Memset blasts BT over PSN Protected deployment delays at Surrey datacentre

IaaS provider turns attention to closing down more public sector deals now PSN Protected network is finally in place

Memset has blamed BT for holding up the “go live” date of its IL4-capable datacentre, following numerous delays during the deployment of a secure Public Services Network (PSN) Protected connection to the site. 

The public-sector focused hosting provider completed work on the £1.8m facility in Cranleigh, Surrey, in July 2014. It was designed to deliver public cloud services to government organisations dealing with highly sensitive data.

Memset needed a PSN connection to the site to achieve this, and, in November 2012, set about finding a telecommunications company capable of supplying one.

The PSN was designed to replace the GSi/GCSX Government Secure Network to provide all public-sector organisations with access to a single network to make it easier for them to share resources.

Having access to a PSN Protected connection, in particular, was essential for Memset, as it allowed customers to share their IL3-classified data with the firm.

Kate Craig-Wood, managing director of Memset, said the company ran into problems when it struggled to find a PSN network provider that could do this.

“Although the message from the Cabinet Office was that the PSN is up and running and anyone could buy it, we couldn’t find anyone who would sell it to us,” she said.

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Eventually, the firm settled on BT, only to encounter problems when it came to agreeing a price for the deployment, which Craig-Wood described as being an “incredibly painful process”.

“BT didn’t know what to charge because it hadn’t been approached by a private-sector organisation asking for this service before,” said Craig-Wood.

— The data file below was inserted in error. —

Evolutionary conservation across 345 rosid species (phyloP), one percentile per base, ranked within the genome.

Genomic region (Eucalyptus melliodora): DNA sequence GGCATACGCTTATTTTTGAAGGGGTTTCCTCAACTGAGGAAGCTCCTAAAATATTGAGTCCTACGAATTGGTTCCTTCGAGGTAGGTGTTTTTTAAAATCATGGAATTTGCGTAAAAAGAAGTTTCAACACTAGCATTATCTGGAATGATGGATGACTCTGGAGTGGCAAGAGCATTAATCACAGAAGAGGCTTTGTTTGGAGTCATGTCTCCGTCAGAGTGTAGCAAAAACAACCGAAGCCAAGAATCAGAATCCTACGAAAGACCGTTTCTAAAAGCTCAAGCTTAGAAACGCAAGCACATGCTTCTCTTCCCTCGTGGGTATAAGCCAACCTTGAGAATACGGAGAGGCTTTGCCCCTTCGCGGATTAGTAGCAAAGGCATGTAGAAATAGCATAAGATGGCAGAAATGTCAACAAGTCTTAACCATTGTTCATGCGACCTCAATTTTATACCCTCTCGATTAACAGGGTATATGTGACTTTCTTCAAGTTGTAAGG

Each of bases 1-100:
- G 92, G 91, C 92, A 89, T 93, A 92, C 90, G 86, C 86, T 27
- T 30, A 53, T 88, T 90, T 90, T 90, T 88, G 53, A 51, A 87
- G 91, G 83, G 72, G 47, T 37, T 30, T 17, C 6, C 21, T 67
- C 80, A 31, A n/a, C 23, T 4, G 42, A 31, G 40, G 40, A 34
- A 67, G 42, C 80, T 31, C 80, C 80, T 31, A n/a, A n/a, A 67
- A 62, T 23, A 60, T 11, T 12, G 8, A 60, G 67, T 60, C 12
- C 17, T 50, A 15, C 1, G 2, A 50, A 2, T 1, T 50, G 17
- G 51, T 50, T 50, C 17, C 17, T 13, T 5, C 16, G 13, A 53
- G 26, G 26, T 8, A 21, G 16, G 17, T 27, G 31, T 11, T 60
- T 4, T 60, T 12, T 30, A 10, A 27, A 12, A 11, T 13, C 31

“It made negotiations very difficult, because we didn’t have other suppliers we could play off each other, which wasn’t our expectation of what this mature market would be like,” she said.

Similar hold-ups ensued when it came to deploying the networking technology, but Craig-Wood admitted there were other problems around how the PSN scheme was being operated that may have worked against what BT was trying to achieve.

“Some of the stalling on BT’s side was because the service we were asking for was not ready, but even now we're continuing to have big problems with simple things,” she said.

“It’s been a very frustrating and slow process, because all of our technology has been here, ready and waiting, but we do have it up and running now.

“We have customers lined up, and it’s now a process of going back to them and closing down those deals. Some of them we’ve been working with for a long time,” she added.

Computer Weekly contacted BT for a response to this story, but was still awaiting a response at the time of publication.

Despite the delays, the company is pressing ahead with plans to build a second, similarly connected facility, and is currently scouting for prospective sites. This is in spite of whispers the government might be planning to discontinue the PSN Protected network later down the line.

“I’ve been told by senior people involved in PSN there can only be one PSN,” said Craig-Wood. “I don’t imagine they would turn it off, they’d just say they don’t want new users going on to it.”

However, this could be averted as the number of customers relying on the connection grows, she added.

Even so, if the network is getting discontinued, it won’t be the end of the world, she said.

“If they try to move us away from it, that means we’ll end up with a load of government organisations paying for point-to-point encrypted links over the Public Services Network to achieve the same end result, which is a bit daft.”

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